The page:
The UK has kept something close to a two party system in General elections. Labour and Conservative have alternated in power based on their ability or lack of it to improve living standards and preside over a successful economy. Labour’s bankrupting of the UK and trip to the IMF to borrow in the mid 1978s led to them being out of office for 18 years. The Conservatives adoption of the European Exchange Rate Mechanism and the predictable inflation and recession that caused led to Conservatives being out of office for 13 years. Labour’s boom and bust and banking crash of 2008 has so far led to them being out of office for 11 years.
I know some contributors here want a new or third party to emerge. The Social Democrats tried that in the 1980s and failed after a few by election successes. The Lib Dems are always positioning themselves as a potential new force but have never made it to first or second place in a General election and cannot truthfully claim to be new. The Referendum party, UKIP and the Brexit party tried it mainly around an important single issue but only ever won one seat in a General election between them. As I always advised here, if you wanted a referendum and then wanted Brexit done they had to be achieved with Conservative MP votes in the Commons. In Scotland the SNP has demonstrated that in the first past the post Westminster elections they have been able to break through into first place, displacing Labour, because they have made their constitutional issue more salient than economic management for the UK as whole.
On the continent there was the same alternation between Social Democrats and Christian Democrats in office in the last century. This century in all the main EU countries the big two have lost support with new populist parties emerging. It is true they have different voting systems which can assist splintering of the vote, but they had these same systems in the last century when Christian Democrats and Social Democrats were each likely to get around 40 % of the vote and to dominate coalitions with smaller parties formed by the winner.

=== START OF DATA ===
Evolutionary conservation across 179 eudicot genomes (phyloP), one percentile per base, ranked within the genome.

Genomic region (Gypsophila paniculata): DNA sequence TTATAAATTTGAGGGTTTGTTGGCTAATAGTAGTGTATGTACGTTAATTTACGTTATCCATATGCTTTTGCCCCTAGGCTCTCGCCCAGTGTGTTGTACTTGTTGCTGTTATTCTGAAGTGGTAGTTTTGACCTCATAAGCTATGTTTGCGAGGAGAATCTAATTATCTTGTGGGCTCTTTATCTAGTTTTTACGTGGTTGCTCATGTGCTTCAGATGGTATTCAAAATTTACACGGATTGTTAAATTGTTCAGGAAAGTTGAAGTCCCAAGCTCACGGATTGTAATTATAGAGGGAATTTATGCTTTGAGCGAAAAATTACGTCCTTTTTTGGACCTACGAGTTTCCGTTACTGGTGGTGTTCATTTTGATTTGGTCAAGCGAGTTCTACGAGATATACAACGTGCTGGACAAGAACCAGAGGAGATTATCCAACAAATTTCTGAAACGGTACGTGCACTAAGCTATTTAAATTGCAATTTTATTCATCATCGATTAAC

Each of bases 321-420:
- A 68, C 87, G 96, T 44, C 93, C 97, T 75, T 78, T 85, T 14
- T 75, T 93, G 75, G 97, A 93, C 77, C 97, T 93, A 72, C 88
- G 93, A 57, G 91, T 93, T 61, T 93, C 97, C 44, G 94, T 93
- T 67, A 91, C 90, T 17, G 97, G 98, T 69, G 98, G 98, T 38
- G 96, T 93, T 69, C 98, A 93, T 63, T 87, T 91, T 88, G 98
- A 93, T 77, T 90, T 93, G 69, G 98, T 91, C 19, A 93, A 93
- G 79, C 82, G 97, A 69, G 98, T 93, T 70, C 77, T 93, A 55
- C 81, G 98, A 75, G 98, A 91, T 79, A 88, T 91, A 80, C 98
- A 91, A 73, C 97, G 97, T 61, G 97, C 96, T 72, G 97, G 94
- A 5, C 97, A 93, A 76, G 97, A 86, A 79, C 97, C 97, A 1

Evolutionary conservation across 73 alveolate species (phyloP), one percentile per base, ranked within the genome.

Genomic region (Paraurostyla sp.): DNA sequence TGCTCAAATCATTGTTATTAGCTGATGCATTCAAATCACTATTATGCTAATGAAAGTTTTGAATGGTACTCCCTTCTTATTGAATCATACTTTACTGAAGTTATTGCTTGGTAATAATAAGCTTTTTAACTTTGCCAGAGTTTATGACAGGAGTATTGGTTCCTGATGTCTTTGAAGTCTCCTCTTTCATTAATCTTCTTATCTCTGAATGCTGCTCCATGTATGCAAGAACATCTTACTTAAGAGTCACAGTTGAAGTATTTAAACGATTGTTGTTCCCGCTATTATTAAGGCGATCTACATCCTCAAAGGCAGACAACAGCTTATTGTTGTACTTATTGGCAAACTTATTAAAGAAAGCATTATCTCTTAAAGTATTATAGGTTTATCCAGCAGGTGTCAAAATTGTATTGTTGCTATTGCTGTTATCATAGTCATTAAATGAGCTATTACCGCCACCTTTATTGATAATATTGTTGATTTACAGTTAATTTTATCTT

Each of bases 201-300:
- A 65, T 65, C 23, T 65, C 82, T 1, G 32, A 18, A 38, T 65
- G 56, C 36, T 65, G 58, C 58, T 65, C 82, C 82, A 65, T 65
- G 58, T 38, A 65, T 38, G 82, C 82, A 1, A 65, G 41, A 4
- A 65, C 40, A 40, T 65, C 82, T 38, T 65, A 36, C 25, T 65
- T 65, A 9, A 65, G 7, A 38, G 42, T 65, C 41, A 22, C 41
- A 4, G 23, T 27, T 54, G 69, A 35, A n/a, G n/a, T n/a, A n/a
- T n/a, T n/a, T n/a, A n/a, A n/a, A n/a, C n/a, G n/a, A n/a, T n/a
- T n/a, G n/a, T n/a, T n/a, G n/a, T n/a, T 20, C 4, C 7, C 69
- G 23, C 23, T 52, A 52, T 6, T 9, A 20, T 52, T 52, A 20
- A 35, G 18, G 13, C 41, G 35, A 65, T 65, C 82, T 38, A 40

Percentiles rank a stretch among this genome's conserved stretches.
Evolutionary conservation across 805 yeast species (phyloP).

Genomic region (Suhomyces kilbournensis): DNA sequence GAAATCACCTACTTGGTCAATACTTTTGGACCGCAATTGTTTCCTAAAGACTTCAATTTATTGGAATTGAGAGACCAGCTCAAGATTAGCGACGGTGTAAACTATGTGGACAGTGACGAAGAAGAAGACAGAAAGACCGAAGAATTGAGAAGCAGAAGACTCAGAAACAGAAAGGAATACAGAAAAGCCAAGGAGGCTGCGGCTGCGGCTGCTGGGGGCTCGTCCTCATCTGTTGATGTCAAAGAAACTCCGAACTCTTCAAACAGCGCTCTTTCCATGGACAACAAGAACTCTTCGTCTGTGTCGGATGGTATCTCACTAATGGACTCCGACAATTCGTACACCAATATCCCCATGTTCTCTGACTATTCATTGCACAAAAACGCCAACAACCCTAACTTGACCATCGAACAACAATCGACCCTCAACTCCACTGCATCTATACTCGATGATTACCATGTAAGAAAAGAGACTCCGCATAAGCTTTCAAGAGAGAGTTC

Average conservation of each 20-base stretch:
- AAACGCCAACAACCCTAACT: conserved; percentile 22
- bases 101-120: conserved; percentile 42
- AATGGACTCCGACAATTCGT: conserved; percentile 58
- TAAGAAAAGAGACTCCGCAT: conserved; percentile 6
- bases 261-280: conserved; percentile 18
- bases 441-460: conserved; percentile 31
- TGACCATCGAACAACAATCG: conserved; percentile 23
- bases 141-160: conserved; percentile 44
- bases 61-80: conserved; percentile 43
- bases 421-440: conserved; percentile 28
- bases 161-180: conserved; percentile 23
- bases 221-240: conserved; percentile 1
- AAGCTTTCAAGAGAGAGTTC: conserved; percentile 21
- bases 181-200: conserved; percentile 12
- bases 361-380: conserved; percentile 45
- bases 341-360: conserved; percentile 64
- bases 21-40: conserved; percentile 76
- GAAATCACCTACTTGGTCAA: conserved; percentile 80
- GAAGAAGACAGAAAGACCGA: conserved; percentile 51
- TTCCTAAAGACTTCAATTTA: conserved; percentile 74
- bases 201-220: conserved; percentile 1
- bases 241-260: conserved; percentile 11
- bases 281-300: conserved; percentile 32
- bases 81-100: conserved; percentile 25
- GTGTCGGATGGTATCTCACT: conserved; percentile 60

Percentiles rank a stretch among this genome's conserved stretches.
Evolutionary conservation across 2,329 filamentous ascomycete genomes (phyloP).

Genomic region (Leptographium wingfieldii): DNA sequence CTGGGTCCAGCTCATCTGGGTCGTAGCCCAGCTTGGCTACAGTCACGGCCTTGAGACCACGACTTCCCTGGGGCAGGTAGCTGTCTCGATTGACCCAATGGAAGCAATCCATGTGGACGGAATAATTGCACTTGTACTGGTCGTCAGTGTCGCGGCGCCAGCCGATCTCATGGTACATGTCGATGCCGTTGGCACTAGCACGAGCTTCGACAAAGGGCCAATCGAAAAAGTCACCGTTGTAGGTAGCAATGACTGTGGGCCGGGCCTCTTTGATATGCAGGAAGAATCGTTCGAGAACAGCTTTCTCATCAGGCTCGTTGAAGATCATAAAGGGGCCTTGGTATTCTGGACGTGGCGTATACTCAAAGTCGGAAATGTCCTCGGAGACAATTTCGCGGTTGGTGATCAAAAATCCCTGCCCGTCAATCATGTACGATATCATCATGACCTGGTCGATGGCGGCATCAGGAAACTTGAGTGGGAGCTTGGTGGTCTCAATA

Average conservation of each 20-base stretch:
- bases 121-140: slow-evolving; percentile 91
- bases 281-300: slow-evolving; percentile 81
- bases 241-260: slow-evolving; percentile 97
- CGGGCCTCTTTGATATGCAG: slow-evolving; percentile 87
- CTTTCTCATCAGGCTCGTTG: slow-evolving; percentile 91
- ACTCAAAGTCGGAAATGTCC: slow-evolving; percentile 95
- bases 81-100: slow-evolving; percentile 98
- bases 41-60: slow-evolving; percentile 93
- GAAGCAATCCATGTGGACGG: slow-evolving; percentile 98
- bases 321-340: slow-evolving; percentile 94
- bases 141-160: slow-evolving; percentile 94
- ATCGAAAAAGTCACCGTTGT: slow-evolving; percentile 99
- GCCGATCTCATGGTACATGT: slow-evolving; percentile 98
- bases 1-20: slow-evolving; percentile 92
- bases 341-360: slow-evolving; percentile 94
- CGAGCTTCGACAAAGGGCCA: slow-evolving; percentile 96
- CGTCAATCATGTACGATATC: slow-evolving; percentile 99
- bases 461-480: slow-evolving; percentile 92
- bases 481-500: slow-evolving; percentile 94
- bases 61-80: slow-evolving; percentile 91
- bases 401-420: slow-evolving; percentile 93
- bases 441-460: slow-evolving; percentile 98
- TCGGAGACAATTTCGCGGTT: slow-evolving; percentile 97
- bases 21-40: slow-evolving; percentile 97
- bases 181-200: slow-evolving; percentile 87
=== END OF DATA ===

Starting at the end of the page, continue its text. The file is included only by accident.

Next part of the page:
This seems to have occurred because electors realise that unlike in the UK the once dominant parties can no longer guarantee or mess up the economy in the same way because they do not have the powers. EU control of interest rates, money and credit, state borrowing and some taxes changes things a lot. Elections are fought on other matters more.
The decline of the Christian Democrats has been speeded by EU policies. The lower tax greater freedom part of the conservative vote has been alienated by the compromises needed to accept a large and growing EU budget, independent collective EU borrowing, huge transfers at zero interest from surplus to deficit countries through the European Central Bank, and a regulatory colossus laying down detailed controls over many aspects of life. The conservative impulse has as a result been driven into newer parties of a more Eurosceptic tone. They are normally defeated by a coming together of all the other parties that are broadly pro EU to prevent any Eurosceptic movement gaining power again, as Syriza briefly did in Greece before its leaders gave in. In some cases as in France this has occurred in the second round of an election. In other cases as in current Italy it comes by excluding the Eurosceptic party from any post election coalition.